KART: M14 EBR

Concept of battle rifle was prevalent in the years after the WW2. Battle rifle replaced bolt action rifles, which were most common weapon in WW2. Concept of battle rifle- otherwise sound concept- was challenged in Vietnam war, where was M14 quickly replaced by lighter M16. Recently it became obvious that lighter assault rifles cannot cover every demand- and M14 is making a comeback. M14 uses a hard hitting, over penetrating round (7,62 NATO), which means that battle rifle is not necessary for an average door kicker, but it is deadly in the arms of seasoned, trained operator.

Latest incarnation of M14 is called EBR (Enhanced Battle Rifle). EBR is an end result of a US SOCOM’s project of US Navy special forces (SEAL) modernized battle rifle. First direct predecessor was M14 SOPMOD variation, developed by Troy. Their idea was to discard usual stock configuration and to employ a combination of new chassis and stock. Their version demanded a conversion of gas system, despite one of the demands being a “drop in” conversion. This was a opportunity for -at the time- less known company, called Sage International Ltd, from Escod, Michigan. Their proposal was an actual “drop-in” chassis solution. Drop in means that it is necessary to take apart your bog standard M14 and insert it in EBR chassis.

Kart M14 EBR (its official name is M668- we won’t use it, at is is non descriptive. We will rather use name Kart M14 EBR. And box -falsely- states that it is “Conversion Kit”) is one of the more pleasant surprises in 2007. Actually when we first broke the news about this replica it was met with considerable mistrust. Anyhow, let’s start with the review, shall we?

Replica arrives in Styrofoam box (with cardboard sleeve), which protects replica in the transport. And protect it does, as the box was quite damaged in the transit, thankfully without any damage to the replica.

It is interesting, how little Kart hides the fact, that they replicate G&P’s EBR chassis (Kart Laser Products, anyone?).

When you pick up replica for the first time, it rattles a bit. It is pretty much given that you need to tighten everything, make a check and than re-tighten everything again. In short, replica out of the box rattles quite a bit, which is quickly and simply remedied with some elbow grease and ten minutes of your spare time.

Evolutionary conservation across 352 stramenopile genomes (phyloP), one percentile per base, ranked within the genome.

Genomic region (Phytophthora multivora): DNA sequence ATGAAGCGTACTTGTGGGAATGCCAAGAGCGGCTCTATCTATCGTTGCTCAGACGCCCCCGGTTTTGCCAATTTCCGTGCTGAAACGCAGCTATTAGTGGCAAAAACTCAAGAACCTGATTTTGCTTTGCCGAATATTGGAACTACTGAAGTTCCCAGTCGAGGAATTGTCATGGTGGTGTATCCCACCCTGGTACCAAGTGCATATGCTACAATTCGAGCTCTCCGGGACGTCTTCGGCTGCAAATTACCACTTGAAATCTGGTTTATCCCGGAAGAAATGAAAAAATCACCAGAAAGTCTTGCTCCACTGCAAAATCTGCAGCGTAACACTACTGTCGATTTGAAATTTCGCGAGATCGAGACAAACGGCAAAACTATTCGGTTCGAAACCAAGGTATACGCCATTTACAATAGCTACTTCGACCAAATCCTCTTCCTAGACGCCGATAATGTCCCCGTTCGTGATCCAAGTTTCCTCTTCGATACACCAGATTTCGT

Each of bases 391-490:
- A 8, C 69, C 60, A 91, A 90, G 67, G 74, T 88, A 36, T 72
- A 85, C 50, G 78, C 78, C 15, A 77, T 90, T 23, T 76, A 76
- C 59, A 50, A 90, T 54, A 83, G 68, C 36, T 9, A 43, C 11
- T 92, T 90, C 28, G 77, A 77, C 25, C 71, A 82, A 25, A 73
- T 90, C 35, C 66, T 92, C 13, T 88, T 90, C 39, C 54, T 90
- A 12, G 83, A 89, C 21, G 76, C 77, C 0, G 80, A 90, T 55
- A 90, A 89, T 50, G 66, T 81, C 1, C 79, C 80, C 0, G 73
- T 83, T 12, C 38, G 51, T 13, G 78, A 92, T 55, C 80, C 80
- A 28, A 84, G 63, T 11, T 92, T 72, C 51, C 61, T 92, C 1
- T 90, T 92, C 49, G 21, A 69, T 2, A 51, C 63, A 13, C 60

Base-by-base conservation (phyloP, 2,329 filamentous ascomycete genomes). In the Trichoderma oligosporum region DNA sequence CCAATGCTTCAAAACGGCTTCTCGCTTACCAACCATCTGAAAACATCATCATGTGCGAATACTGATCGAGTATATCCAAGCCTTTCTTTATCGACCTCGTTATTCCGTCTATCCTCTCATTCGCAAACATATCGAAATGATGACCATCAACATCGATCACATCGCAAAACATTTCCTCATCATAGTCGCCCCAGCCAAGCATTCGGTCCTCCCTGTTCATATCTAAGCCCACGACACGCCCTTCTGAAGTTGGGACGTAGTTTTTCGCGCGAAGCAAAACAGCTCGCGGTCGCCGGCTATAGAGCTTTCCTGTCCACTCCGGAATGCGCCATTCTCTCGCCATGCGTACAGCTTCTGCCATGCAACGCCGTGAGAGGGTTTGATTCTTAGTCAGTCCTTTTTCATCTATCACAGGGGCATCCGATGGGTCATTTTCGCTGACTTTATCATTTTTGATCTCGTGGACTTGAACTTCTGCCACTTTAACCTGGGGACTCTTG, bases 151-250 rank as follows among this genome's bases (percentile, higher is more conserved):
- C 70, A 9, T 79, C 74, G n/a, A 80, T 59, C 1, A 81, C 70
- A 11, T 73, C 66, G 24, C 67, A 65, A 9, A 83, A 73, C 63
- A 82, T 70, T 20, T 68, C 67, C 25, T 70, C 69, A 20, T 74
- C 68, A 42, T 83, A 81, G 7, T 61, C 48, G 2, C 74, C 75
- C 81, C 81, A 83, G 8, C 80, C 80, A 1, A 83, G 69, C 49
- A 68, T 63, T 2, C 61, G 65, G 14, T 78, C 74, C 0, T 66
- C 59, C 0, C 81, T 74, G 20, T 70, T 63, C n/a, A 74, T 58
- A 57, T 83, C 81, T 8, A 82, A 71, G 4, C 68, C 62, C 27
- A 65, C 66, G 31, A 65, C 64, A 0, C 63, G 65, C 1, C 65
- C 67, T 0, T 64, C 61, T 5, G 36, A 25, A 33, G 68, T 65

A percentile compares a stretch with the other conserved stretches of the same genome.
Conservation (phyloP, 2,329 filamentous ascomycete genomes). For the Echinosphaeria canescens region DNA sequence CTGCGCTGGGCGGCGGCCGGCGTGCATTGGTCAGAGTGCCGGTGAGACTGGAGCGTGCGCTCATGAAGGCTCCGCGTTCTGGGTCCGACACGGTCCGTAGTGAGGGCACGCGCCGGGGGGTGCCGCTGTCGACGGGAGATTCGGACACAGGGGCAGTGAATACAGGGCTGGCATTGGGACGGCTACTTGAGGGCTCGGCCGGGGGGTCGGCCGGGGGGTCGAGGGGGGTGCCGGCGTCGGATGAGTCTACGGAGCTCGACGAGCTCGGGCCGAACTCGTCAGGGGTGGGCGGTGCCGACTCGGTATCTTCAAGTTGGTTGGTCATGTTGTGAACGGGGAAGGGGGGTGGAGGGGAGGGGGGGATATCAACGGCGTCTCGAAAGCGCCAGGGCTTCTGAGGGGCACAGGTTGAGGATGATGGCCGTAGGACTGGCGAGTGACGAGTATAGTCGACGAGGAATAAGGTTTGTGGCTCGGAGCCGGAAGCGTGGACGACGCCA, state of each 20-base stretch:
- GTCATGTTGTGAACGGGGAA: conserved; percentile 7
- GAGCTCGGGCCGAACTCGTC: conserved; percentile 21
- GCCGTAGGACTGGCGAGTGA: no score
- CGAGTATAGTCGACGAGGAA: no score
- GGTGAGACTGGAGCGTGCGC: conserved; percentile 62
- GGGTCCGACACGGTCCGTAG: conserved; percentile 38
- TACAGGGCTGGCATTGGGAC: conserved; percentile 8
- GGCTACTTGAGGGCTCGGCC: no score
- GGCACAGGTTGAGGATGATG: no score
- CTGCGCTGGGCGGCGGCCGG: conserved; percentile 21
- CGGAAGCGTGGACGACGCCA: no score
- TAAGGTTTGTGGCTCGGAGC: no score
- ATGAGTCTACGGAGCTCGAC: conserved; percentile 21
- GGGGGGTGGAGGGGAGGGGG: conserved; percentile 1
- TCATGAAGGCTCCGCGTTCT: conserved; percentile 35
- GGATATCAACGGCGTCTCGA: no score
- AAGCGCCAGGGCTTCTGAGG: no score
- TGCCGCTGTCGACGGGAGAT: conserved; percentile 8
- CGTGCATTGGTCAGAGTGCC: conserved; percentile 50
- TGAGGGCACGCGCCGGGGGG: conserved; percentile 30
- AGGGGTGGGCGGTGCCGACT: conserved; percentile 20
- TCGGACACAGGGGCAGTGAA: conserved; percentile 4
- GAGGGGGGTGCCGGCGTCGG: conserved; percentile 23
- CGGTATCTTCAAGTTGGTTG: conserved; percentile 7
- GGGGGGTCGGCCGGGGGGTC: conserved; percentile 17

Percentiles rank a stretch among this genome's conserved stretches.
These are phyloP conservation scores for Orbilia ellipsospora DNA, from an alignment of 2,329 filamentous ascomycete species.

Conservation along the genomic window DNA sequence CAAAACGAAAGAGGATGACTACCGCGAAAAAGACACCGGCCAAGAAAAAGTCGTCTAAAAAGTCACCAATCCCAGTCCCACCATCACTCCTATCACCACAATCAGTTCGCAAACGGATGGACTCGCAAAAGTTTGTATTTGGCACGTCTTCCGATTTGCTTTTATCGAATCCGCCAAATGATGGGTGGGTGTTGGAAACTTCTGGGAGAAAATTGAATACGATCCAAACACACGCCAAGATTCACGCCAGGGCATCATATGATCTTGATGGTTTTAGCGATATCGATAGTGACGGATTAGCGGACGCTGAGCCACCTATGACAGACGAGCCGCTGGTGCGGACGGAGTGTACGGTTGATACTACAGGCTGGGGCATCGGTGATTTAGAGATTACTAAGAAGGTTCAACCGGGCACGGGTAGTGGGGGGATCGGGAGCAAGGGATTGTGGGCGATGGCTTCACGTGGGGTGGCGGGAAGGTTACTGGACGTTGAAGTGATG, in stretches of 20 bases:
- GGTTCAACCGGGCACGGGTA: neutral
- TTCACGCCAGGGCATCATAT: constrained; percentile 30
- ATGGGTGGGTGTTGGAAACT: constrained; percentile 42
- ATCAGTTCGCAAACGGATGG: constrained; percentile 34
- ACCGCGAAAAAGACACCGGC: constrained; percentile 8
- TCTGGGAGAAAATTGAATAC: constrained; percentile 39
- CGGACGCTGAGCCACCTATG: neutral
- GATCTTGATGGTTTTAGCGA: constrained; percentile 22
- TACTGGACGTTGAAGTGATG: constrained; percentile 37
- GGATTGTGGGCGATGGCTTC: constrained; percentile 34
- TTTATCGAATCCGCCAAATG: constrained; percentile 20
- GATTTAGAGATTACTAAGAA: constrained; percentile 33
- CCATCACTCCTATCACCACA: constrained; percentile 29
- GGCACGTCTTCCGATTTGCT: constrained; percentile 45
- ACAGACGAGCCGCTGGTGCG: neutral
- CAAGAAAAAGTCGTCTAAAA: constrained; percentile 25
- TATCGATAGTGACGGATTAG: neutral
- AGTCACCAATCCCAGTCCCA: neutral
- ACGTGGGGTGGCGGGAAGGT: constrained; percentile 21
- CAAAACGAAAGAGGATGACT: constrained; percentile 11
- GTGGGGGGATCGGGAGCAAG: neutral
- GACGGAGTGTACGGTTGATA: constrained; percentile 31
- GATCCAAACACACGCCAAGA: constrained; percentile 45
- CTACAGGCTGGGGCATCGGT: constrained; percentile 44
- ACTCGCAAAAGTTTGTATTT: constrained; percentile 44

With the exception of the rubber butt on the stock and pistol grip Kart M114 EBR is fully metal. Previous versions of Kart used plastic gas tube (and several other parts). Kart EBR has all those parts in metal.

Replica comes with a HiCap. is metal and has smallish sliding door on the top. Capacity is around 400 BBs. It has some play in the magazine well.

Generally speaking, chassis looks good. It is not machined, but casted from pot metal. Casting is much less precise than machining, but in comparison it is much cheaper. Naturally, there are slight imperfections in the chassis.

Finish on the metal parts -as it case with most Chinese replica- satisfactory at best. Problem is in its softness. It chips very easily and in couple of skirmishes it wears down considerably. Despite its softness, it is even and not too glossy.

Battery space is hidden under a plastic fore grip. Originally Kart M14 EBR comes with 9,6V battery, but works with 8,4V just as well. There is no obvious explanation behind the decision, why it comes with 9,6V battery. Probably it is used because 9,6V battery fits better, as its even number of cells (8) forms a symmetric shape. But this is just a guess.

You wont be able to cram large battery, but small, 8,4V battery fits and replica works without problem. Change of battery is somewhat awkward, as it is necessary to remove three (yes three) Allen screws to remove the hand guard. However, I rather see that than to mess around with a battery box. This is not fault of the guys at the Kart, but configuration of the replica.

Sights are of course adjustable. Rear sight adjusting is performed with two dials, which allows windage and elevation adjustment. It clicks to the position, but it is fairly soft. However, as EBR is most often employed as precision shooting platform there is plenty of space to mount an optics.

Stripper clip sight base replaces stripper clip guide. This allows for in line mounting of optics with magnification. You will need appropriate rings and optics (in airsoft, copies of M1 are cheapest and most realistic).

 

As it is customarily with Chinese replicas there is no authentic markings. Small inscription “Made in China” is located on the rear of the upper receiver, beneath the rear sight.

 

Bolt is functional- sadly, bolt catch isn’t. Kart’s M14 are copies of Tokyo Marui M14, which reflect down to such small details. Bolt release is not very important as HopUp adjustment dial is hidden in the magazine well. Bolt is fast and slams into the front position with a nice metallic clack.

One of the main attributes of this replica is its weight. Good sling is a first accessory you will need and thankfully, chassis if fully prepared for sling installation. Rear sling attachment have ears on left and right. Front sling attachment is by default located on the left side of the chassis, but can be simply unscrewed and reattached on the right side, if so desired.

Kart M14 EBR comes bundled with the sling. Quality of the sling is not the best, it is too soft, even if it is wide enough. It is good temporary solution; you are advised to purchase better one as soon as possible.

Motor is not stored in the grip, so it is realistically narrow. But all is not good. It appears to be too narrow and is not exactly the most ergonomic solution ever.